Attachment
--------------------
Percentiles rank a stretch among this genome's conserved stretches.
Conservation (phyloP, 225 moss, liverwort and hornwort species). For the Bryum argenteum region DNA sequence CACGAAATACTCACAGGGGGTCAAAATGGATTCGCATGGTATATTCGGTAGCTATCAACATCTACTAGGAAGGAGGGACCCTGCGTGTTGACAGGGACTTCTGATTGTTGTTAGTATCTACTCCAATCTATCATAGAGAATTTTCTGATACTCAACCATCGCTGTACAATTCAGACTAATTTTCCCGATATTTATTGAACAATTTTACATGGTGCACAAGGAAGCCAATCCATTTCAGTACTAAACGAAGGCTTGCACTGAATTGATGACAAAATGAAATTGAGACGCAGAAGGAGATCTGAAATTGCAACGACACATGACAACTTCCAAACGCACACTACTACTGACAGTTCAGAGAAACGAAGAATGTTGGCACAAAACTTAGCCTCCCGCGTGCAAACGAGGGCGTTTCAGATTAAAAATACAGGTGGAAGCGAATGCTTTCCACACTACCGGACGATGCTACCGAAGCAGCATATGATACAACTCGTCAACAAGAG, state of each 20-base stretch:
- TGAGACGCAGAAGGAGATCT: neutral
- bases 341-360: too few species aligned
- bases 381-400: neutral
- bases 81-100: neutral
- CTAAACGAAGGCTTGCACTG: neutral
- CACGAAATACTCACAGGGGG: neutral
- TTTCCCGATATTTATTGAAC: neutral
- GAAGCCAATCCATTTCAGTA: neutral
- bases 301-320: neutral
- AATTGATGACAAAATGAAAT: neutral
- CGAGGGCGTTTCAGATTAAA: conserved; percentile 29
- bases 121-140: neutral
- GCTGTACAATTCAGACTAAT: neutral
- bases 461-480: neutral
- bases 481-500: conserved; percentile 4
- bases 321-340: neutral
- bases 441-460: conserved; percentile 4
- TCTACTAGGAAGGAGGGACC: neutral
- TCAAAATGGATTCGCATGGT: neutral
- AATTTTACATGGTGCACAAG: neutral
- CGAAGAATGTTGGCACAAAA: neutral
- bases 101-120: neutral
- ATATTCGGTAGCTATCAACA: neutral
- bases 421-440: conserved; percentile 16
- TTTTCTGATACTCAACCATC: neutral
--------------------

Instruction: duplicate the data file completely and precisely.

Percentiles rank a stretch among this genome's conserved stretches.
Conservation (phyloP, 225 moss, liverwort and hornwort species). For the Bryum argenteum region DNA sequence CACGAAATACTCACAGGGGGTCAAAATGGATTCGCATGGTATATTCGGTAGCTATCAACATCTACTAGGAAGGAGGGACCCTGCGTGTTGACAGGGACTTCTGATTGTTGTTAGTATCTACTCCAATCTATCATAGAGAATTTTCTGATACTCAACCATCGCTGTACAATTCAGACTAATTTTCCCGATATTTATTGAACAATTTTACATGGTGCACAAGGAAGCCAATCCATTTCAGTACTAAACGAAGGCTTGCACTGAATTGATGACAAAATGAAATTGAGACGCAGAAGGAGATCTGAAATTGCAACGACACATGACAACTTCCAAACGCACACTACTACTGACAGTTCAGAGAAACGAAGAATGTTGGCACAAAACTTAGCCTCCCGCGTGCAAACGAGGGCGTTTCAGATTAAAAATACAGGTGGAAGCGAATGCTTTCCACACTACCGGACGATGCTACCGAAGCAGCATATGATACAACTCGTCAACAAGAG, state of each 20-base stretch:
- TGAGACGCAGAAGGAGATCT: neutral
- bases 341-360: too few species aligned
- bases 381-400: neutral
- bases 81-100: neutral
- CTAAACGAAGGCTTGCACTG: neutral
- CACGAAATACTCACAGGGGG: neutral
- TTTCCCGATATTTATTGAAC: neutral
- GAAGCCAATCCATTTCAGTA: neutral
- bases 301-320: neutral
- AATTGATGACAAAATGAAAT: neutral
- CGAGGGCGTTTCAGATTAAA: conserved; percentile 29
- bases 121-140: neutral
- GCTGTACAATTCAGACTAAT: neutral
- bases 461-480: neutral
- bases 481-500: conserved; percentile 4
- bases 321-340: neutral
- bases 441-460: conserved; percentile 4
- TCTACTAGGAAGGAGGGACC: neutral
- TCAAAATGGATTCGCATGGT: neutral
- AATTTTACATGGTGCACAAG: neutral
- CGAAGAATGTTGGCACAAAA: neutral
- bases 101-120: neutral
- ATATTCGGTAGCTATCAACA: neutral
- bases 421-440: conserved; percentile 16
- TTTTCTGATACTCAACCATC: neutral